Planning A Surprise Party Is Harder Than I Thought!


I always try to be near snow in December — and then hightail it back south before the new year starts. I blame my Wisconsin roots.

Unfortunately, I am still here. Up north. Where it’s one degree right now, up from -7 this morning. The reason for this breach of protocol is my daughter Jen’s birthday, which takes place in early January. Of course, it’s my own fault that she has this crummy birthday, nestled in between a pile of exhausting holidays and blissful relief. I don’t stick around for it — no one does. She hasn’t had a birthday party since she was a teenager.

But this year she’s turning 40. Impossible, actually, given my age — well, my mental age at least. I told her I’d stay and celebrate with her. Then I decided to throw her a party — a surprise party — and here I am, a nervous wreck.

I am not cut out for the surprise party thing, it turns out. I like sharing the planning with the intended celebrant, and every time someone RSVPs in the positive, I want to call and tell her, “Guess who’s coming!”

Her husband, Greg, isn’t much help. He showed up to my meeting with the restaurant people with his three-year-old daughter Tess in tow.

“What’s she doing here?” I whispered.

“I thought we’d all have lunch,” he said.

“She’s gonna spill the beans! Plus, you and I never go out to lunch without Jen along.”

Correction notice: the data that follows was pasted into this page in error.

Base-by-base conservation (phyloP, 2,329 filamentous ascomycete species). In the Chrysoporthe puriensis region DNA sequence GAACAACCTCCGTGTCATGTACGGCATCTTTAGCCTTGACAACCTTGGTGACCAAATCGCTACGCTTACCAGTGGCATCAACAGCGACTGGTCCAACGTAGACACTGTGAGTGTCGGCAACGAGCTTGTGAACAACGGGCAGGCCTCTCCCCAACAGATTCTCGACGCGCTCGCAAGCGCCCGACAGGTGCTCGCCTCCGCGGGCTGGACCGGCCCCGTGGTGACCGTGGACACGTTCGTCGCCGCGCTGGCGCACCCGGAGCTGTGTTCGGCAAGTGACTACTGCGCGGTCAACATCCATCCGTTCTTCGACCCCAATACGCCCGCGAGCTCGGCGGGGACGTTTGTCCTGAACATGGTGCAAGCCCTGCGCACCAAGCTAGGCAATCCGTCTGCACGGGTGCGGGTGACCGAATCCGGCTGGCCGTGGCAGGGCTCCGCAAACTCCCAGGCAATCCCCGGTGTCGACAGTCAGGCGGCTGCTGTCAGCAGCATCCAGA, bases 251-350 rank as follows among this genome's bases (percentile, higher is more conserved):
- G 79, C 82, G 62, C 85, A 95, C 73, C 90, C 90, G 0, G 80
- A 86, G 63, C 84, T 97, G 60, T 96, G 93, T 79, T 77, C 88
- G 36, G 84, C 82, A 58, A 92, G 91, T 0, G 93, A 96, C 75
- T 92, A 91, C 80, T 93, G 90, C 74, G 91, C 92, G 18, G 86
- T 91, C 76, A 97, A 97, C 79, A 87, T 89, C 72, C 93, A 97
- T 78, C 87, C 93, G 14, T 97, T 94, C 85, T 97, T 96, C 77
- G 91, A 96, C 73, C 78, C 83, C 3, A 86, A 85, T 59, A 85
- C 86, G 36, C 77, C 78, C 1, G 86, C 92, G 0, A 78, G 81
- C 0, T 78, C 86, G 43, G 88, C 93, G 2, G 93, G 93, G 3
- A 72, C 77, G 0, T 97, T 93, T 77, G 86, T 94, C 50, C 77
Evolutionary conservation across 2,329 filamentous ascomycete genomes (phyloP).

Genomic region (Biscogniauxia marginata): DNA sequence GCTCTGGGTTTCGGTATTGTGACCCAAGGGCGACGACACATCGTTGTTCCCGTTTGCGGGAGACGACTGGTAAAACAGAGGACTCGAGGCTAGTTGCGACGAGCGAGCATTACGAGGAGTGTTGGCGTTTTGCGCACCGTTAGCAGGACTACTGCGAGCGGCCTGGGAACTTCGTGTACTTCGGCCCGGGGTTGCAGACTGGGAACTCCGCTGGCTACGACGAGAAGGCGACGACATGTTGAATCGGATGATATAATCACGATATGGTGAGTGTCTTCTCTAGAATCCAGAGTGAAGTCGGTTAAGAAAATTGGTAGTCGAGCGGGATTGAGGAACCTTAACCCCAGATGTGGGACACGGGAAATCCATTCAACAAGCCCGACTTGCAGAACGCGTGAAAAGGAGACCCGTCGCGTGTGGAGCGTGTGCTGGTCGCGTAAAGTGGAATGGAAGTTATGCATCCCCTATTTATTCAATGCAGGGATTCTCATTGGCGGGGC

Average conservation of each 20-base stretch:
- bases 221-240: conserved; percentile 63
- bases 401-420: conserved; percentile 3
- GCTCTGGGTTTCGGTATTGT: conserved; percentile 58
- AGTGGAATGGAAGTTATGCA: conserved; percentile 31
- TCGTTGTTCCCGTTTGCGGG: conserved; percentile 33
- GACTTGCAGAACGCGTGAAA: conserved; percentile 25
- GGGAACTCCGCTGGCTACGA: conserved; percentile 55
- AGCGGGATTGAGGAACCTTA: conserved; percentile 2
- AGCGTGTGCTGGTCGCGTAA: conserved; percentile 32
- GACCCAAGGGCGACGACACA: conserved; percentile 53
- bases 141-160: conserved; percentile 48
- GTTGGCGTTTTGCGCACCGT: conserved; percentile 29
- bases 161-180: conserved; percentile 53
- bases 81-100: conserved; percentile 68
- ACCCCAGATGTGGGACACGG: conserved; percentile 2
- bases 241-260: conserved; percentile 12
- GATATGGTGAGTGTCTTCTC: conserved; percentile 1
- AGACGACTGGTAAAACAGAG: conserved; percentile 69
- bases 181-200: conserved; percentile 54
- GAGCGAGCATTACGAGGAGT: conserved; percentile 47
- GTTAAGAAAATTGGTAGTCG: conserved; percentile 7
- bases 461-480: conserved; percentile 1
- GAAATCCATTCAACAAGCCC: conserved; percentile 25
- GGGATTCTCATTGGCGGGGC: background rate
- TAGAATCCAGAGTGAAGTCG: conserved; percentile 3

“It’ll be fine.”

At 5 p.m. that day, I get a text from my daughter. “Did you and Tess have lunch together today?” she inquired.

Um. “Oh, didn’t Greg tell you? Tess wanted to see me, and I was out, and they were out, so we met up at… McDonald’s.”

“She said the bathroom was ‘like a princess would have.’”

Um. “Yeah, it was a really unusual McDonald’s. And what an imagination! Ha ha.”

Things got worse when I was at their house, uncomfortably continuing the charade when Greg said, “Debbie, may I see you for a moment in the next room?”

Ack! No! You must wait until you catch my eye and then silently crook your finger at me. Oh, have these people never tried to hide anything before?

“What is it, Greg?” I asked, nervously looking over my shoulder.

“I’ve ordered the meat.”

I just stared at him.

“I got it at a really good price.”

Was a medal in order? What? “OK, good. Gotta go.” I ran back to where Jen and I were playing Scrabble.

“Everything OK?” she asked.

“Oh, yeah. Sure. Ducky. Perfect.”


She’s on to us.

Fortunately, she knows how much this means to me and is pretending to know nothing. Behind closed doors, I’m sure she’s grilling Tess for details.

Oh, well, soon it will be over and I can get back to sanity — and sunshine!